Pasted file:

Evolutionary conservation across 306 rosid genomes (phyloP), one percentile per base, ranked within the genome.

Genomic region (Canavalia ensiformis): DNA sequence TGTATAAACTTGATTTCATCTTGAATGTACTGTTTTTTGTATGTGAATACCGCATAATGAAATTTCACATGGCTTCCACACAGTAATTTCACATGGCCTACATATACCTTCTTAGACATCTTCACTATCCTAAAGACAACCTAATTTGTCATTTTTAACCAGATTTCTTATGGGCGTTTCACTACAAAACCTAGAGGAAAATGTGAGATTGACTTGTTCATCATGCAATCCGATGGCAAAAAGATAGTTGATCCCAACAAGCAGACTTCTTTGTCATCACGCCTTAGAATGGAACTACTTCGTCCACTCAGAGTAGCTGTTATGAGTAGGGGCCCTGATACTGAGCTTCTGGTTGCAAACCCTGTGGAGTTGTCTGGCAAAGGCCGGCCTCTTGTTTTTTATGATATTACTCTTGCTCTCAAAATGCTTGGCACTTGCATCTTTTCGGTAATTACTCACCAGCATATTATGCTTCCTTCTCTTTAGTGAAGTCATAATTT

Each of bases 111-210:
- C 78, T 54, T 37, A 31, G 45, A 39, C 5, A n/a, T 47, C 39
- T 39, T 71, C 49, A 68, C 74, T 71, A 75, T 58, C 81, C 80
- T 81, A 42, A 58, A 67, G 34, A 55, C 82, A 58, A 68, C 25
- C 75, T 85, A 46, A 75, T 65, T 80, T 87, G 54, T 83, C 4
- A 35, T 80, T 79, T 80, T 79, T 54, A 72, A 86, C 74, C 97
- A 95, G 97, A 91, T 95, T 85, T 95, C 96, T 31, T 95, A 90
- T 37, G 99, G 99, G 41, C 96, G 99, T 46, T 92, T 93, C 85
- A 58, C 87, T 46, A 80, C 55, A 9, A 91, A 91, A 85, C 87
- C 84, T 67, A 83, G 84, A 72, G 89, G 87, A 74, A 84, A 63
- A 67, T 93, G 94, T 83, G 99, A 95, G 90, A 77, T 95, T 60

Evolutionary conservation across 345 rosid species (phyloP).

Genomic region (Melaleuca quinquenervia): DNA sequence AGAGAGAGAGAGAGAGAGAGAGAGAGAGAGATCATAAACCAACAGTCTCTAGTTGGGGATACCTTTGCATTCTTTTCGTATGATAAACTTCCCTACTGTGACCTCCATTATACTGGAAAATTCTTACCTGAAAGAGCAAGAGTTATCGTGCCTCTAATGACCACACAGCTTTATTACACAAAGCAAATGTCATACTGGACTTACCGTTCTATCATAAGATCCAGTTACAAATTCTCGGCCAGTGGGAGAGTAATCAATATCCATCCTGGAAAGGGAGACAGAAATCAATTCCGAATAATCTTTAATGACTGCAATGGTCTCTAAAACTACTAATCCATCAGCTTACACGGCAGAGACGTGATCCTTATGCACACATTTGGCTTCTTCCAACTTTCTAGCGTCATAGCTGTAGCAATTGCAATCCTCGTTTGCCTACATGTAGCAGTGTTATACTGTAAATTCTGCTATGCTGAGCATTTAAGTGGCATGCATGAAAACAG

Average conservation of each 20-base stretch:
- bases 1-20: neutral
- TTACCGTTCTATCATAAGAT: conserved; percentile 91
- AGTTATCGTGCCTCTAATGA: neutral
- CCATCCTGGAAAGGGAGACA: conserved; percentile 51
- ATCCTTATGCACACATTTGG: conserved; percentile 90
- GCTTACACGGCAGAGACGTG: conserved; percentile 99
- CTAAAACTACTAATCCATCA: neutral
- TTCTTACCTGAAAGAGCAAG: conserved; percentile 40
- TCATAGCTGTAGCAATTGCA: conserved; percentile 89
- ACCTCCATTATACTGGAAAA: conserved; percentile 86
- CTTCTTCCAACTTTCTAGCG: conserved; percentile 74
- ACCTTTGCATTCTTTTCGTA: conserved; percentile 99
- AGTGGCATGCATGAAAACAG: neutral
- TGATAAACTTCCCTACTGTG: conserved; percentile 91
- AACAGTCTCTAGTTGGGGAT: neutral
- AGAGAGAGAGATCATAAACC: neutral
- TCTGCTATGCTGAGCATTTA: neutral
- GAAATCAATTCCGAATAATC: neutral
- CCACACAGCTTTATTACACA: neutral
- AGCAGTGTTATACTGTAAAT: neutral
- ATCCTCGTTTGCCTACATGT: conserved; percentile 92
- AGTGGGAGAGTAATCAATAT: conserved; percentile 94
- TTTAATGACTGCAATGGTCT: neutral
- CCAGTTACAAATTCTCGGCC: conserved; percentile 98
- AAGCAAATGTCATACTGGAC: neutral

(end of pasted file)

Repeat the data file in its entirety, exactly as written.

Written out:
Evolutionary conservation across 306 rosid genomes (phyloP), one percentile per base, ranked within the genome.

Genomic region (Canavalia ensiformis): DNA sequence TGTATAAACTTGATTTCATCTTGAATGTACTGTTTTTTGTATGTGAATACCGCATAATGAAATTTCACATGGCTTCCACACAGTAATTTCACATGGCCTACATATACCTTCTTAGACATCTTCACTATCCTAAAGACAACCTAATTTGTCATTTTTAACCAGATTTCTTATGGGCGTTTCACTACAAAACCTAGAGGAAAATGTGAGATTGACTTGTTCATCATGCAATCCGATGGCAAAAAGATAGTTGATCCCAACAAGCAGACTTCTTTGTCATCACGCCTTAGAATGGAACTACTTCGTCCACTCAGAGTAGCTGTTATGAGTAGGGGCCCTGATACTGAGCTTCTGGTTGCAAACCCTGTGGAGTTGTCTGGCAAAGGCCGGCCTCTTGTTTTTTATGATATTACTCTTGCTCTCAAAATGCTTGGCACTTGCATCTTTTCGGTAATTACTCACCAGCATATTATGCTTCCTTCTCTTTAGTGAAGTCATAATTT

Each of bases 111-210:
- C 78, T 54, T 37, A 31, G 45, A 39, C 5, A n/a, T 47, C 39
- T 39, T 71, C 49, A 68, C 74, T 71, A 75, T 58, C 81, C 80
- T 81, A 42, A 58, A 67, G 34, A 55, C 82, A 58, A 68, C 25
- C 75, T 85, A 46, A 75, T 65, T 80, T 87, G 54, T 83, C 4
- A 35, T 80, T 79, T 80, T 79, T 54, A 72, A 86, C 74, C 97
- A 95, G 97, A 91, T 95, T 85, T 95, C 96, T 31, T 95, A 90
- T 37, G 99, G 99, G 41, C 96, G 99, T 46, T 92, T 93, C 85
- A 58, C 87, T 46, A 80, C 55, A 9, A 91, A 91, A 85, C 87
- C 84, T 67, A 83, G 84, A 72, G 89, G 87, A 74, A 84, A 63
- A 67, T 93, G 94, T 83, G 99, A 95, G 90, A 77, T 95, T 60

Evolutionary conservation across 345 rosid species (phyloP).

Genomic region (Melaleuca quinquenervia): DNA sequence AGAGAGAGAGAGAGAGAGAGAGAGAGAGAGATCATAAACCAACAGTCTCTAGTTGGGGATACCTTTGCATTCTTTTCGTATGATAAACTTCCCTACTGTGACCTCCATTATACTGGAAAATTCTTACCTGAAAGAGCAAGAGTTATCGTGCCTCTAATGACCACACAGCTTTATTACACAAAGCAAATGTCATACTGGACTTACCGTTCTATCATAAGATCCAGTTACAAATTCTCGGCCAGTGGGAGAGTAATCAATATCCATCCTGGAAAGGGAGACAGAAATCAATTCCGAATAATCTTTAATGACTGCAATGGTCTCTAAAACTACTAATCCATCAGCTTACACGGCAGAGACGTGATCCTTATGCACACATTTGGCTTCTTCCAACTTTCTAGCGTCATAGCTGTAGCAATTGCAATCCTCGTTTGCCTACATGTAGCAGTGTTATACTGTAAATTCTGCTATGCTGAGCATTTAAGTGGCATGCATGAAAACAG

Average conservation of each 20-base stretch:
- bases 1-20: neutral
- TTACCGTTCTATCATAAGAT: conserved; percentile 91
- AGTTATCGTGCCTCTAATGA: neutral
- CCATCCTGGAAAGGGAGACA: conserved; percentile 51
- ATCCTTATGCACACATTTGG: conserved; percentile 90
- GCTTACACGGCAGAGACGTG: conserved; percentile 99
- CTAAAACTACTAATCCATCA: neutral
- TTCTTACCTGAAAGAGCAAG: conserved; percentile 40
- TCATAGCTGTAGCAATTGCA: conserved; percentile 89
- ACCTCCATTATACTGGAAAA: conserved; percentile 86
- CTTCTTCCAACTTTCTAGCG: conserved; percentile 74
- ACCTTTGCATTCTTTTCGTA: conserved; percentile 99
- AGTGGCATGCATGAAAACAG: neutral
- TGATAAACTTCCCTACTGTG: conserved; percentile 91
- AACAGTCTCTAGTTGGGGAT: neutral
- AGAGAGAGAGATCATAAACC: neutral
- TCTGCTATGCTGAGCATTTA: neutral
- GAAATCAATTCCGAATAATC: neutral
- CCACACAGCTTTATTACACA: neutral
- AGCAGTGTTATACTGTAAAT: neutral
- ATCCTCGTTTGCCTACATGT: conserved; percentile 92
- AGTGGGAGAGTAATCAATAT: conserved; percentile 94
- TTTAATGACTGCAATGGTCT: neutral
- CCAGTTACAAATTCTCGGCC: conserved; percentile 98
- AAGCAAATGTCATACTGGAC: neutral